WHO IS DR. CHRISTOPHER ROBERT?
“Innovation in the development happens when incentives are aligned. Incentives matter.”
Those of us in the innovation space in development and humanitarian aid often talk about making sure that what we do is market driven. Not only should following this path provide the best solution to those who are interested in using your product or service, it should also create a clear roadmap to sustainability. Because, after all, if you have created a solution with such value that the demand not only sustains your organization, but allows you to continue to refine, grow and take risks (or, in one word, thrive), you’re doing something right.
This relentless pursuit of providing a product of consistent high value is the passion that drives my guest for the 113th episode of the Terms of Reference Podcast. Chris Robert is the founder of Dobility, which produces SurveyCTO, an electronic data collection platform used worldwide by leading researchers and evaluation professionals. As of December 2016, the company is pleased to introduce Data Explorer, designed exclusively for the SurveyCTO network.
IN TOR 113 YOU’LL LEARN ABOUT:
- The path of Chris, from young tech nerd to political science and economics graduate, PhD, then back to tech.
- Lessons on gradual experimentation, and a devoted life’s work and mission.
- How boredom can be the biggest problem in data collection.
- What it’s like to be on both worlds: the highly competitive tech markets, and humanitarian technology development.
- The divide between the paces of tech and large buyers cycles.
OUR CONVERSATION INCLUDES THE FOLLOWING:
- Annie Duflo’s Innovations for Poverty Action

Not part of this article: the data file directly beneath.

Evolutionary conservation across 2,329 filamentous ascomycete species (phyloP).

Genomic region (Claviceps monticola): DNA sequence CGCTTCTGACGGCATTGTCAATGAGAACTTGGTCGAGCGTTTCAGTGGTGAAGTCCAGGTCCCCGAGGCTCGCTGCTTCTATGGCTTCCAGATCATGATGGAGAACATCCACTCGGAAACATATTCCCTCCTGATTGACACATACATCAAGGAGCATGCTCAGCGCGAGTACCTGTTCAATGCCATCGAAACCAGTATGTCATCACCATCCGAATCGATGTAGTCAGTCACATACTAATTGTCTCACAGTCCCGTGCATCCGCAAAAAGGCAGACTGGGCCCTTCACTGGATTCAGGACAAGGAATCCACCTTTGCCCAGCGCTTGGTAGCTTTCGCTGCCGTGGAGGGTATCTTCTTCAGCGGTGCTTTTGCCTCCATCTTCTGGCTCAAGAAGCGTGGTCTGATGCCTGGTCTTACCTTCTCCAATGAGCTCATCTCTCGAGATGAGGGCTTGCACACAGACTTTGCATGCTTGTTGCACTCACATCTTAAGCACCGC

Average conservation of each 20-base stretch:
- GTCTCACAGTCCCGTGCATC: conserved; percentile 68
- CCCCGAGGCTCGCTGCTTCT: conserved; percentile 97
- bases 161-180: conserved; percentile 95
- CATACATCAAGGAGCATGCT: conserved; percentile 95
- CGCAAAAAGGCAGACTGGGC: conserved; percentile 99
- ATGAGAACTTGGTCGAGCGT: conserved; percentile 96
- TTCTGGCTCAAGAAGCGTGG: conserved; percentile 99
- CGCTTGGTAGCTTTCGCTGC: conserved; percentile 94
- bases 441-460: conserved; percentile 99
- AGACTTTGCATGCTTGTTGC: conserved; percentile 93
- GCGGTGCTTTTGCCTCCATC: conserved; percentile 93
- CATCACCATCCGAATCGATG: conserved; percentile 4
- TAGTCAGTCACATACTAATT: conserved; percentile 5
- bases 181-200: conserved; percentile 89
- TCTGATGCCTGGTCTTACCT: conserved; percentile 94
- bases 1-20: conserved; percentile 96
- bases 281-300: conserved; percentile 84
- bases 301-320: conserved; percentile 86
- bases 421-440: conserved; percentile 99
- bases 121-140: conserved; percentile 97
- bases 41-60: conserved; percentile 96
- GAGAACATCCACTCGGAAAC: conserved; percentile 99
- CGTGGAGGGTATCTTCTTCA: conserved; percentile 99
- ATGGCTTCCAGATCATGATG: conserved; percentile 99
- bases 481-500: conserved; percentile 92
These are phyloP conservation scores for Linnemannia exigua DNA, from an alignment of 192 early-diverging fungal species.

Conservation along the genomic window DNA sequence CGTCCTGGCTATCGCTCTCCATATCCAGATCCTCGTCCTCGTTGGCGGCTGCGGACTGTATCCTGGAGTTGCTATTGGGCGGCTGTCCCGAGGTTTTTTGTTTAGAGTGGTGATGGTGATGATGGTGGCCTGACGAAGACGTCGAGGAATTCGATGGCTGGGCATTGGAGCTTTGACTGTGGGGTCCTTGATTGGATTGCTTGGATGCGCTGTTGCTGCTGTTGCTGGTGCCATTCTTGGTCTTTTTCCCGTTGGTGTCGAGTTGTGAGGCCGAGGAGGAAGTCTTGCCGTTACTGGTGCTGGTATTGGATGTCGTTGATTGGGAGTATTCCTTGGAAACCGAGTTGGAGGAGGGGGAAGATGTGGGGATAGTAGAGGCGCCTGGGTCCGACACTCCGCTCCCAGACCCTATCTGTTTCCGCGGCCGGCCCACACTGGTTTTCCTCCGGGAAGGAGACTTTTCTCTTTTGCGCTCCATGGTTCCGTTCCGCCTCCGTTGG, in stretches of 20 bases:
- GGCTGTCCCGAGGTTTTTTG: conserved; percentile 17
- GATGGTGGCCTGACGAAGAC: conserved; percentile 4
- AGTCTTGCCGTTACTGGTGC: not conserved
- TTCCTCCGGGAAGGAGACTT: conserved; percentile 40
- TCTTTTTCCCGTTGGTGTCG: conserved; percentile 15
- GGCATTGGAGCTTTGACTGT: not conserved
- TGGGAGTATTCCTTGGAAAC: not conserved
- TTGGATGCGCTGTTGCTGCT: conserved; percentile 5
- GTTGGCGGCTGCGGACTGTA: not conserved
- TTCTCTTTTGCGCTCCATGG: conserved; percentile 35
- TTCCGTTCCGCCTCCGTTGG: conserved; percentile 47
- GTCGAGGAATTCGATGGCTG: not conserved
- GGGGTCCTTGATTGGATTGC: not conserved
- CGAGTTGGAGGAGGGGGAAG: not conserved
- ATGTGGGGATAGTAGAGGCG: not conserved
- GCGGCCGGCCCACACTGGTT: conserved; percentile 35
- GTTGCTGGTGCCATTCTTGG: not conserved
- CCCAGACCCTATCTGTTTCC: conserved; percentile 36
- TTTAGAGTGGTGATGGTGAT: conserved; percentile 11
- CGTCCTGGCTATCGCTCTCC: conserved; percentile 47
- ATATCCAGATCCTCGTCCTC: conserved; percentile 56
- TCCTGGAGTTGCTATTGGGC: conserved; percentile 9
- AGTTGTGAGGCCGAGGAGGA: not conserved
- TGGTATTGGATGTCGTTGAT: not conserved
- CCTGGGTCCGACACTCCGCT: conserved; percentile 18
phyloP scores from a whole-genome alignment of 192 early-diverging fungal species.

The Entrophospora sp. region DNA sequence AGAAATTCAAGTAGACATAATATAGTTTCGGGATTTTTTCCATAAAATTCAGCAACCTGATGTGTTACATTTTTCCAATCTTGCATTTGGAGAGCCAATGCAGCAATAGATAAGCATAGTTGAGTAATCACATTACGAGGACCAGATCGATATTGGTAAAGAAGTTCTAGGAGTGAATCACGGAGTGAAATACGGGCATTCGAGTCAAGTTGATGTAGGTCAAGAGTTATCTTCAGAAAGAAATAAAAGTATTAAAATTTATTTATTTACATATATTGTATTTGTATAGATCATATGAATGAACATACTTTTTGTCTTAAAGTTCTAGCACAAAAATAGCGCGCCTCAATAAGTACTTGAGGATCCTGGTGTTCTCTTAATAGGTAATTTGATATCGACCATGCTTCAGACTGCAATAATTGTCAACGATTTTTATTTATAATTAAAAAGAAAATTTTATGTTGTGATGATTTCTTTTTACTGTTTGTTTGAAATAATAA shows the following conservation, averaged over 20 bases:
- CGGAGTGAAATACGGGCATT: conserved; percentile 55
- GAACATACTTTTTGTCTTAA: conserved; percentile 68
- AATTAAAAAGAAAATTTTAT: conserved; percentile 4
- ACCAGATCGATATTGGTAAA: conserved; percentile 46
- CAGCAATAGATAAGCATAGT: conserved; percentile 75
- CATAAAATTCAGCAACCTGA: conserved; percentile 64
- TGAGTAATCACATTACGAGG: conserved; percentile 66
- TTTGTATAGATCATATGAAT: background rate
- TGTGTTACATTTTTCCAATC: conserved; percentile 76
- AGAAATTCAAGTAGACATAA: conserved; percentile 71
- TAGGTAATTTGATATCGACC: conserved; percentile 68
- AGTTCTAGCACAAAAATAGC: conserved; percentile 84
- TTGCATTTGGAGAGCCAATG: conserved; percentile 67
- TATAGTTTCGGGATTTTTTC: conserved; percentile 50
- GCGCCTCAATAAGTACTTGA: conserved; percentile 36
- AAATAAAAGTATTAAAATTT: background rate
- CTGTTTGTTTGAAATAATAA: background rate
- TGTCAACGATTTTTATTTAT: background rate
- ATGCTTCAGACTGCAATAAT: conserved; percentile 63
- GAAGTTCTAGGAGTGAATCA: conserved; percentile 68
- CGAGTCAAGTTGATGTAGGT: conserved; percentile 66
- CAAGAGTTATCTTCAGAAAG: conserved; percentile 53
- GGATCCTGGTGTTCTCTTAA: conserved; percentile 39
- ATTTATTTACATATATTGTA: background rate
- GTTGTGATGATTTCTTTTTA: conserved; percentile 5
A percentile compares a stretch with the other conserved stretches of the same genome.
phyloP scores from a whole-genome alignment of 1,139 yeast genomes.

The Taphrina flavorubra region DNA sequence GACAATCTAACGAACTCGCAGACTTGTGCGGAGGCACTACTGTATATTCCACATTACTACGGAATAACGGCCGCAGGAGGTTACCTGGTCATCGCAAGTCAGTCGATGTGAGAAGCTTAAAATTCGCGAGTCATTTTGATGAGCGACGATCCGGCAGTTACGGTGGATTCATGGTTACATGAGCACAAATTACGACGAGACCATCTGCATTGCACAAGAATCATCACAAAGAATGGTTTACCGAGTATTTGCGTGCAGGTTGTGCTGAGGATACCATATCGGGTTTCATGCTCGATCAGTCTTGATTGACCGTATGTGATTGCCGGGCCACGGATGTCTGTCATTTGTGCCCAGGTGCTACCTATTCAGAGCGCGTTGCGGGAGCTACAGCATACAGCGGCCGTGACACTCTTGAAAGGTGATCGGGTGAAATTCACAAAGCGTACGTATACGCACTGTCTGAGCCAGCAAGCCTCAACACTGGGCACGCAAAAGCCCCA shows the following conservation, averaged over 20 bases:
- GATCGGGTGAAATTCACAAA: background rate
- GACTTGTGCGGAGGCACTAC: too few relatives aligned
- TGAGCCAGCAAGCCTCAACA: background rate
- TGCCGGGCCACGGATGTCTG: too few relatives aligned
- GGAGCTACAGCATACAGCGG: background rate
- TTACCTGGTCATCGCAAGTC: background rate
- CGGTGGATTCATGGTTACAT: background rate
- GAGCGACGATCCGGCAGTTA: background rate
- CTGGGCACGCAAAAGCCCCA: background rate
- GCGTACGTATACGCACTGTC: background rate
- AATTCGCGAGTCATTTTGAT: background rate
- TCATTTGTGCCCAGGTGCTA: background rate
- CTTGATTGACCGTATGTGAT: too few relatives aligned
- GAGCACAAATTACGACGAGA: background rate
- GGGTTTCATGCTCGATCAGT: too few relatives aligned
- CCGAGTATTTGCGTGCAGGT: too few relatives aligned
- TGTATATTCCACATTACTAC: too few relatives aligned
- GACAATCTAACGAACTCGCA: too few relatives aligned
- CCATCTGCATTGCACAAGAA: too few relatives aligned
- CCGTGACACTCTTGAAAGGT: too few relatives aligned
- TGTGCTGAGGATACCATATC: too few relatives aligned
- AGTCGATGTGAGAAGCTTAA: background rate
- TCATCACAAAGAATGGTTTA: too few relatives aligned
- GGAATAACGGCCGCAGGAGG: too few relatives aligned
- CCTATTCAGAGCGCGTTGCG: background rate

- Kennedy School of Government at Harvard
- World Bank
- Humanitarian Technology Conference
- Wired Magazine
- Data collection and reporting, quality, innovation
- Political Science
- Actionable insight, intuition
- Technology buying cycles
- Cambridge, MA
EPISODE CRIB NOTES
Early 2011. Chris is a PhD student in Impact Evaluation on a microfinance assignment.
The challenge: going paperless.
There were technologies, but they were not accessible, affordable, reliable, powerful.
Annie Duflo. Open source platform. There is an opportunity to build the Open platform for better reach, empowerment.
SurveyCTO comes from this effort. The community help them reach a global audience.
Chris is very motivated.
Becoming Christopher Robert
Vocation, early on in life. Immersed in technology.
Also since youth he was involved in development. Has economics and political science degrees.
But looking at academic market prospects made him “realize” how much he missed building things.
“I was stuck using bad technology. My coworkers too.”
Microfinance starter. Garage story
Personal experimentation. Personal savings invested.
Finishes PhD, teaches at Kennedy School. Revenues from teaching and advising went to SurveyCTO.
Innovation is a survival strategy. But this is not always aligned with consumers’ best interests. “Our social mission dictates that if a new technology appears that is better than us, our clients should drop us.”
“It becomes deeply uncomfortable at times, but necessary and ultimately rewarding.”
For profit in a non-profit world
It makes some people uncomfortable.
“But I make less money today with a PhD than I did at 18.”
The World Bank promotes data collection technologies. They have a common problem with the enterprise world, but their incentives are not only efficiency.